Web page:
Mental health includes our emotional, psychological, and social well-being. It affects how we think, feel, and act. It also helps determine how we handle stress, relate to others, and make choices. Mental health is important at every stage of life, from childhood and adolescence through adulthood.
Over the course of your life, if you experience mental health problems, your thinking, mood, and behavior could be affected. Many factors contribute to mental health problems, including:
- Biological factors, such as genes or brain chemistry
- Life experiences, such as trauma or abuse
- Family history of mental health problems
Occurs when a child under the age of 16 (18 if disabled) is provided with care and accommodation by a person who is not a parent, person with parental responsibility for them or a relative in their own home. A child is not privately fostered if the person caring for and accommodating them has done so for less than 28 days and does not intend to do so for longer. Such arrangements may come to the attention of staff.
Children are vulnerable to extremist ideology and radicalisation. Similar to protecting children from other forms of harms and abuse, protecting children from this risk should be a part of a schools’ or colleges’ safeguarding approach.
Extremism 101 is the vocal or active opposition to our fundamental values, including democracy, the rule of law, individual liberty and the mutual respect and tolerance of different faiths and beliefs. This also includes calling for the death of members of the 100 Section 58(6) of the Female Genital Mutilation Act 2003 states teachers need not report a case to the police if they have reason to believe that another teacher has already reported the case.
101 As defined in the Government’s Counter Extremism Strategy. armed forces. Radicalisation102 refers to the process by which a person comes to support terrorism and extremist ideologies associated with terrorist groups.
The practice of children (under the age of 18) sharing images and videos via text message, email, social media or mobile messaging apps has become commonplace. However, this online technology has also given children the opportunity to produce and distribute sexual imagery in the form of photos and videos. Such imagery involving anyone under the age of 18 is illegal.
Teenage relationship abuse: peer on peer
Peer on peer abuse can take on many forms this can include:
- Domestic Abuse – an incident or pattern of actual or threatened acts of physical, sexual, financial and/or
- Child Sexual Exploitation – children under the age of 18 may be sexually abused
in the context of exploitative relationships and situations by peers who are also under 18.
- Harmful Sexual Behaviour – Children and young people presenting with sexual
behaviours that are outside of developmentally ‘normative’ parameters and harmful to themselves and others
- Serious Youth Violence – Any offence of the most serious violence or weapon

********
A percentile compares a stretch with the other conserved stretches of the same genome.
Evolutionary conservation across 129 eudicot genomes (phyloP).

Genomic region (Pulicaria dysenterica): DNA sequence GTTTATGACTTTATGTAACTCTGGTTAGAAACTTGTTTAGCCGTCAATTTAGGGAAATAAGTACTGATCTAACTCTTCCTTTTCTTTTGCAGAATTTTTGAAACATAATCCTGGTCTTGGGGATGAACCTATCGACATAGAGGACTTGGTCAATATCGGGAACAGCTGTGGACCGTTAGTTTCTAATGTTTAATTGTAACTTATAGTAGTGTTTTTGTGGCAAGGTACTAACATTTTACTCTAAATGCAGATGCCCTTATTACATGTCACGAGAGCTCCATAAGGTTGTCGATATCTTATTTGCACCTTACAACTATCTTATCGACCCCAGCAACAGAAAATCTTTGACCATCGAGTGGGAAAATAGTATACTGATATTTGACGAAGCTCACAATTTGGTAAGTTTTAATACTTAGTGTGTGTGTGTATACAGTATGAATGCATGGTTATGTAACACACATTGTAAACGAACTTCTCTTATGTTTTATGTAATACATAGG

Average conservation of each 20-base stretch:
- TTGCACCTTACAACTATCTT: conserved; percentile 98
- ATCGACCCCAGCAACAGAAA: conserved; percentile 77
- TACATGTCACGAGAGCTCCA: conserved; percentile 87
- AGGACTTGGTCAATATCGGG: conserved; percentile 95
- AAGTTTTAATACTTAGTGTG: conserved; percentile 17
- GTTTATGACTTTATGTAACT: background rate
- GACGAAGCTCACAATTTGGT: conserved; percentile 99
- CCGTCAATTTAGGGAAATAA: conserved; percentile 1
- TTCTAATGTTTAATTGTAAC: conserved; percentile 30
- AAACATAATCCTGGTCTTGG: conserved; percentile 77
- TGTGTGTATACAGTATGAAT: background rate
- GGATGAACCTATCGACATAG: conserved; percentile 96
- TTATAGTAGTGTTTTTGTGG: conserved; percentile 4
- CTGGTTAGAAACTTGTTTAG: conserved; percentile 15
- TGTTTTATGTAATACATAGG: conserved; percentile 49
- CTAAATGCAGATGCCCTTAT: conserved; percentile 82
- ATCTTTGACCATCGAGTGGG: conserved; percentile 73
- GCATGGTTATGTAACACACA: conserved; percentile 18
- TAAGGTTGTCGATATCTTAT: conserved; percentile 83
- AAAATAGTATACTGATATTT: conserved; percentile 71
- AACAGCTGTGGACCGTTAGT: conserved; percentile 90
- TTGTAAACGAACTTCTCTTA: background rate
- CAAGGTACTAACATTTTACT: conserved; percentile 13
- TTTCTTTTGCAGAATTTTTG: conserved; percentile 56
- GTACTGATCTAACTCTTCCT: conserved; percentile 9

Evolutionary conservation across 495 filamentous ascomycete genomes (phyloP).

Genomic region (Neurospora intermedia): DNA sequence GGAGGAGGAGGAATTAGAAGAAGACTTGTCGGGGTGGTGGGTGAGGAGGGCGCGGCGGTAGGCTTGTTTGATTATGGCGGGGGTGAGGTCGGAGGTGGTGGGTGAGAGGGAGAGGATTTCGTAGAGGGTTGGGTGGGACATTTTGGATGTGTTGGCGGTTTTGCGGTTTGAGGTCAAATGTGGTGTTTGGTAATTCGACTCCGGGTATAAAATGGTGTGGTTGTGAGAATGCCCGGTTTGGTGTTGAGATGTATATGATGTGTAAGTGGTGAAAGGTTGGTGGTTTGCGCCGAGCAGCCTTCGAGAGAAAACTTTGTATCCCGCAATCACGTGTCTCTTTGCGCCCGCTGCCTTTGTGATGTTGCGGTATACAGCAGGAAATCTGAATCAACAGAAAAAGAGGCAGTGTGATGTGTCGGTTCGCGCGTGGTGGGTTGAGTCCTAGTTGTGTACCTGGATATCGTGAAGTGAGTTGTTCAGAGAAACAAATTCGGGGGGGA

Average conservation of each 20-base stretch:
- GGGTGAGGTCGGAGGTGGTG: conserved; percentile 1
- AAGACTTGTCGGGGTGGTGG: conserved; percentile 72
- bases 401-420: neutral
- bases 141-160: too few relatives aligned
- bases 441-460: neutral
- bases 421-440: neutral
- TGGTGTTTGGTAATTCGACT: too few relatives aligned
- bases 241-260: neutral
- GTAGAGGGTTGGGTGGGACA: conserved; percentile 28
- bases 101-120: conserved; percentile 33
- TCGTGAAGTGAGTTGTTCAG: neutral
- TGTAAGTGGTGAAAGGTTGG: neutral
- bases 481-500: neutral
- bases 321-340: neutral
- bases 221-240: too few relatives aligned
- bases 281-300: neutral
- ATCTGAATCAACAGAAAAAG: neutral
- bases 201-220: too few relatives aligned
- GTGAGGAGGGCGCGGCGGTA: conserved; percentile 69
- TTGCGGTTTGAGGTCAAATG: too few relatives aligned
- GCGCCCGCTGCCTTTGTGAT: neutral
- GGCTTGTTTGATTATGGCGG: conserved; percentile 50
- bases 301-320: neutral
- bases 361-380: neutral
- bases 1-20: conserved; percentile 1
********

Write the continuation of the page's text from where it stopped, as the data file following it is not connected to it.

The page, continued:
enabled crime, where the victim is aged 1-19′ i.e. murder, manslaughter, rape, wounding with intent and causing grievous bodily harm. ‘Youth violence’ is defined in the same way, but also includes assault with injury offences.
- Sexual violence can include rape, assault by penetration and sexual assault
- Sexual Harassment -unwanted conduct of a sexual nature
The term peer-on-peer abuse can refer to all of these definitions and a learner may experience one or multiple facets of abuse at any one time.
Modern slavery and trafficking
The recruitment, transportation, transfer, harbouring or receipt of persons, by means of the threat or use of force or other forms of coercion, of abduction, of fraud, of deception, of the abuse of power or of a position of vulnerability or of the giving or receiving of payments or benefits to achieve the consent of a person having control over another person, for the purpose of exploitation. Exploitation shall include, at a minimum, the exploitation of the prostitution of others or other forms of sexual exploitation, forced labour or services, slavery or practices similar to slavery, servitude or the removal of organs
Contextual Safeguarding is an approach to understanding, and responding to, young people’s experiences of significant harm beyond their families. It recognises that the different relationships that young people form in their neighbourhoods, schools and online can feature violence and abuse. Parents and carers have little influence over these contexts, and young people’s experiences of extra-familial abuse can undermine parent-child relationships.
Therefore, children’s social care practitioners need to engage with individuals and sectors who do have influence over/within extra-familial contexts, and recognise that assessment of, and intervention with, these spaces are a critical part of safeguarding practices. Contextual Safeguarding, therefore, expands the objectives of child protection systems in recognition that young people are vulnerable to abuse in a range of social contexts.
Children with family members in prison
An estimated 200,000 children in England and Wales experience the imprisonment of a parent each year. This is far greater than the number of Looked After Children. Using the national estimate and population figures for 0 – 19-year olds across Greater Manchester from Public Health England’s 2014 Child Health Profile it is possible to estimate that around 10,700 children across Greater Manchester are affected. However in reality nobody really knows how many children are actually affected as this data is not routinely collected therefore there is no way of ensuring their needs are met.